Besties Share Everything – Even Their Brains

Have you ever met someone you just clicked with? Right away. You had that connection. Chemistry. Same interests, same beliefs, same reactions. That feeling you share one brain.

We know from social psychology that we – not only humans by the way – somehow tend to pick people who are very similar to us to be our friends. The scientific term for this phenomenon is homophily (from the Ancient Greek ‘homou’, meaning together, and Greek ‘philia’ meaning friendship). There is a huge amount of research showing homophily within demographic categories like gender, age, ethnicity and so on. For example, 25-year-old Jasmin is more likely to be friends with 24-year-old Jenny than with 53-year-old Jared. Now you might say “Obviously it is more likely that girls the same age are friends since they could have gone to school together, and unless Jared was their teacher, how in the world should they have met him?”. Good point. Of course, homophily within demographic groups could be biased by existing social structures like school, university, work etc., but the similarities based on which we pick our friends go way beyond our demographics.

Selfhout and his colleagues (2010) investigated the relationship between personality traits and new friendships. They used the well-known Big Five theory, which defines five main dimensions of personality (Openness to experiences, Conscientiousness, Extraversion, Agreeableness, Neuroticism) to describe an individual’s personality. In their study, the researchers found that late adolescents were more likely to make new friends with people who showed similar levels of Agreeableness, Extraversion and Openness to experiences. Kind of makes sense, right? Assuming that these personality dimensions reflect how we perceive the world around us, how we think about it, and how we react to it, people who are very similar to us in these personality traits might perceive the world and react to it in a similar way as we do. As a consequence, others’ thoughts and actions become easier to predict and therefore, interactions with these people are more effortless and fun. Ergo, we become friends. Furthermore, knowing that somebody shares the same interests, beliefs and values as we do makes us feel good about ourselves, reinforcing our own beliefs and values, and producing positive emotions as a result.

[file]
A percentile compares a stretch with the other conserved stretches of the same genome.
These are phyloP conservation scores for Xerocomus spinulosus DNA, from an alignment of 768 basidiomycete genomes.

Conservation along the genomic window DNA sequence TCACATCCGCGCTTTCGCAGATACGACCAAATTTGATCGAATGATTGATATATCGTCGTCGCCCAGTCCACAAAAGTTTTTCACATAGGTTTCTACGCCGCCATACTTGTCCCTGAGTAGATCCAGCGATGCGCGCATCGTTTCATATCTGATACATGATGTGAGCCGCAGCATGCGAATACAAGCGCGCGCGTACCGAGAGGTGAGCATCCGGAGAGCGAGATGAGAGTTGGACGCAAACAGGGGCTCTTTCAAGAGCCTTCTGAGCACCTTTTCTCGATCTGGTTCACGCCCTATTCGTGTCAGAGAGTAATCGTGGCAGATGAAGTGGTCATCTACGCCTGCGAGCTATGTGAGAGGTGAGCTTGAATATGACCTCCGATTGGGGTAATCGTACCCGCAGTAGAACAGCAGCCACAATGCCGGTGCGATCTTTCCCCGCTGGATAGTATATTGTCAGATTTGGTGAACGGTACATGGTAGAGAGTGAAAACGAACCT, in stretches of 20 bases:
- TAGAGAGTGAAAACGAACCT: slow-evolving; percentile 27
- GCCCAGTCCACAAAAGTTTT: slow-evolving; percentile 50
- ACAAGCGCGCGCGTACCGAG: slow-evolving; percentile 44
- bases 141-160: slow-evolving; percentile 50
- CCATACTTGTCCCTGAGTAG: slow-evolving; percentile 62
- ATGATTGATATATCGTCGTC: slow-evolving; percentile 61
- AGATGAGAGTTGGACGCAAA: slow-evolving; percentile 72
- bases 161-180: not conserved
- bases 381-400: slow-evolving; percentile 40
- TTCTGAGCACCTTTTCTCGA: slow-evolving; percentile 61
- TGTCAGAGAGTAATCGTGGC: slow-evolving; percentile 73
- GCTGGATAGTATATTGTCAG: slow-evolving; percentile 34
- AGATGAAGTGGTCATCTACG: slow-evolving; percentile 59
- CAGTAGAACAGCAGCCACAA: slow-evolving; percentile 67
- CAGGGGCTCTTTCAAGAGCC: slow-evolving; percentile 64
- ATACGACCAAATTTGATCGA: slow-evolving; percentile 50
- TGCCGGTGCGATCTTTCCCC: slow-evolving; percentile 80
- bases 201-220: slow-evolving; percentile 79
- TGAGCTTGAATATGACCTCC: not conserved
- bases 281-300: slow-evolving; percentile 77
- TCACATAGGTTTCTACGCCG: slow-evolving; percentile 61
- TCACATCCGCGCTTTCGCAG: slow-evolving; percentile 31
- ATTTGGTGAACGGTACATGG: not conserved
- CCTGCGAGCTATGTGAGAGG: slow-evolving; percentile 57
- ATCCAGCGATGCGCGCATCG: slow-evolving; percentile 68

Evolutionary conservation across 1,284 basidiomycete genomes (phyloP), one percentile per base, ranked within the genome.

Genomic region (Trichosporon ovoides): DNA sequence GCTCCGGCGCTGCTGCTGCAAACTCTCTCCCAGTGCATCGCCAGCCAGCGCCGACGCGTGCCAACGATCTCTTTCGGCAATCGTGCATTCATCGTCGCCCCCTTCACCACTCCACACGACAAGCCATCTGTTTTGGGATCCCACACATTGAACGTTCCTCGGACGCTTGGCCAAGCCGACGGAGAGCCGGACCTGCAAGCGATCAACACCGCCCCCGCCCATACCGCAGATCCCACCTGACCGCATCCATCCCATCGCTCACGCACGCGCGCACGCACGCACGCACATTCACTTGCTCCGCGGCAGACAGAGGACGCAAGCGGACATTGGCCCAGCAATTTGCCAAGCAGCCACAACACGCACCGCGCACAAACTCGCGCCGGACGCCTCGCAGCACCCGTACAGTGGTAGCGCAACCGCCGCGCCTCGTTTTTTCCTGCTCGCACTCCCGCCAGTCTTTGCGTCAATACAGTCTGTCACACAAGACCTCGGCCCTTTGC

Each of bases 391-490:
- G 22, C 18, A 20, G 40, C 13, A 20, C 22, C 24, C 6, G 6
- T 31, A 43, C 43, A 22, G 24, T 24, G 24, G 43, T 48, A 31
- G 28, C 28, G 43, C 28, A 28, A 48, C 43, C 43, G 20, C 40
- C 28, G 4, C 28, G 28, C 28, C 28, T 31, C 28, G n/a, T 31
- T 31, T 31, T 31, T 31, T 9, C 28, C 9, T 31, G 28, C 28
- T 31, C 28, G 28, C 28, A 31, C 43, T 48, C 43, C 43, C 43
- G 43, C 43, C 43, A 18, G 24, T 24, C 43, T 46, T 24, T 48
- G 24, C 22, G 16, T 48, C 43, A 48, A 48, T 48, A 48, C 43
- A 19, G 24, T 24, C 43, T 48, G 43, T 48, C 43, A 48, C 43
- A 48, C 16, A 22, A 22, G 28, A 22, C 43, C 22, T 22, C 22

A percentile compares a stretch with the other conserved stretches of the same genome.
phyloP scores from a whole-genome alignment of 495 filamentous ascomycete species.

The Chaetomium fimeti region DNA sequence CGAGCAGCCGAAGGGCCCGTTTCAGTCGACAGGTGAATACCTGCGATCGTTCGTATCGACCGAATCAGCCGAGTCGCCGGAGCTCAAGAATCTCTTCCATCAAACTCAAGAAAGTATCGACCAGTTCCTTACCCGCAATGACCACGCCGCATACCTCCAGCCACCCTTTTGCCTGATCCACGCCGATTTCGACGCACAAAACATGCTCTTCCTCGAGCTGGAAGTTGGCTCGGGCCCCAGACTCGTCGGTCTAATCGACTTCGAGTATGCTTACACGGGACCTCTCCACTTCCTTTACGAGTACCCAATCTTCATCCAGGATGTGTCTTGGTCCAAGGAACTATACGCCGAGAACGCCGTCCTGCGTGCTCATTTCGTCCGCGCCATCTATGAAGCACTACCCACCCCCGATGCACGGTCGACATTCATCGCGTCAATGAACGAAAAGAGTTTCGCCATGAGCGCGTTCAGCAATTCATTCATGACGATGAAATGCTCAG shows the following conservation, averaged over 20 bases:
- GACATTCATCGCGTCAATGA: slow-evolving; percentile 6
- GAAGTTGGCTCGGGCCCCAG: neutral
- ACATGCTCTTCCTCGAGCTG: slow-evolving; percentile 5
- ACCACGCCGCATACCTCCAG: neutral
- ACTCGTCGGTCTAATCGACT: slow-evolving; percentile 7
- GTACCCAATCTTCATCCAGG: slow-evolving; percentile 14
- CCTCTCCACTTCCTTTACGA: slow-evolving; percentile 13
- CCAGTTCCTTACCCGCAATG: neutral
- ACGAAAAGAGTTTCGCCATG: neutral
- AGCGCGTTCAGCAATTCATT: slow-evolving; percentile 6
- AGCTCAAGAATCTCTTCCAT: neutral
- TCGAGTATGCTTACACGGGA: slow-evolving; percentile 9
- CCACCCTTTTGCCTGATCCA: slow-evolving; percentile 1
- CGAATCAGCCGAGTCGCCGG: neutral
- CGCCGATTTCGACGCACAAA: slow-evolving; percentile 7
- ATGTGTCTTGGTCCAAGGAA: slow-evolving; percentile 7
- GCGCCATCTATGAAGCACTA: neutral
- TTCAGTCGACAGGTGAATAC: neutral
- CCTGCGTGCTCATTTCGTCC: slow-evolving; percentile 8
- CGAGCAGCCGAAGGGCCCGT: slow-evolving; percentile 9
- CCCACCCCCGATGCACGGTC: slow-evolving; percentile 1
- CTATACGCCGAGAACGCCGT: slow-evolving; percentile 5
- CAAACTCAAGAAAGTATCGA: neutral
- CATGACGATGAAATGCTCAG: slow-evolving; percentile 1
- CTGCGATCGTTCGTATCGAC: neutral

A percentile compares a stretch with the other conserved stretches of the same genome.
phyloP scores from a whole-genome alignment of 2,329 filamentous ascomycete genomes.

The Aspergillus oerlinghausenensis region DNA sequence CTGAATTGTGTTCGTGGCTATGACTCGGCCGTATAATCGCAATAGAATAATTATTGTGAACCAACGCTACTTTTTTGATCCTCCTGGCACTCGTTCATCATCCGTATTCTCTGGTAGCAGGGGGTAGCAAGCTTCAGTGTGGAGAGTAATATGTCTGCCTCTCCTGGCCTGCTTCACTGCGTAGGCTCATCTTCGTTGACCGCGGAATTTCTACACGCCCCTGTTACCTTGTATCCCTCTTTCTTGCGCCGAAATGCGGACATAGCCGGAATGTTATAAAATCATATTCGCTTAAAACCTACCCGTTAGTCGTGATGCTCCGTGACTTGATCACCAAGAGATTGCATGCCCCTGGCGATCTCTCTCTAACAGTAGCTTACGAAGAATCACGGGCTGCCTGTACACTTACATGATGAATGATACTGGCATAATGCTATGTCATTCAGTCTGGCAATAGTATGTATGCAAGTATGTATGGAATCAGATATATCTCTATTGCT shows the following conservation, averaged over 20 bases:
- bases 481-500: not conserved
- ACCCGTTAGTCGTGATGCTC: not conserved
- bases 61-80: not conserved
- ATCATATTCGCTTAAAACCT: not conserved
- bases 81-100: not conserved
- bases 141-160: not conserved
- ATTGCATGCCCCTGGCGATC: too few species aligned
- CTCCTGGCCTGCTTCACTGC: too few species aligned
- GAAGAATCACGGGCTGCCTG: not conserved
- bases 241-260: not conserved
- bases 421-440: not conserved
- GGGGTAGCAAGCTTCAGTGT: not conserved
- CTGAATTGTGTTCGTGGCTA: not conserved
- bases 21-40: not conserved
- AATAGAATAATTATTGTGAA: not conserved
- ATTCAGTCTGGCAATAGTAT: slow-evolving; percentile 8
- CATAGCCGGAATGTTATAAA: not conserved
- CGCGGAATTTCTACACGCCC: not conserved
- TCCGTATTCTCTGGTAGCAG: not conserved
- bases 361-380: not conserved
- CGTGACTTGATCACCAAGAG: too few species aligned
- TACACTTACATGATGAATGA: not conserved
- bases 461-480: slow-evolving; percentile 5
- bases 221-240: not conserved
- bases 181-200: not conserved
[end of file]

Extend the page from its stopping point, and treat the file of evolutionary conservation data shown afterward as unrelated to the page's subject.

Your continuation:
Similar neural responses predict friendship

You may have already heard about what has been mentioned above, or at least figured it out through your own experience. But what if someone told you that we have even more in common with our friends than we thought? That we connect on a much deeper level?

Parkinson and colleagues (2018) guessed that friends, who should perceive the world and react to it in the same way, might also be wired the same way. In other words, their perception should be based on similar cognitive processes when exposed to stimuli. In order to test this hypothesis, the researchers characterized the social network of an entire cohort of graduate students (see Figure 1). So basically, they figured out what we usually do through gossiping: who’s friends with whom, second-degree friends (friends of friends), or even third-degree friends (friends of friends of friends) and so on. Then, some of the students had a functional MRI brain scan, where they were shown the same collection of short video clips of various topics while their brain activity was measured. Since the researchers were interested in the natural and spontaneous neural response when perceiving these clips, the students were asked to do nothing while watching the clips. And what did they find? Well, it turned out that similarity in neural responses across students indeed correlated with their social distance! In other words, students who were friends showed the most similar neural response patterns, followed by second-degree friends, and last third-degree friends, who showed the least similarities. Even when controlling potentially confounding demographic variables the same effect was found. But it gets better, the researchers were able to create an algorithm that could successfully categorize which students were friends, who were second, and who were third-degree friends, relying only on their neural response patterns! Show me your brain and I’ll tell you who you’re friends with!

Figure 1. The social network of an entire cohort of first-year graduate students (N=279) reconstructed by the researchers. Nodes indicate students; lines indicate mutually reported social ties between them. The orange circles indicate the subset of students who participated in the fMRI study (N=42). Taken from Parkinson et al. (2018).

Chicken or egg?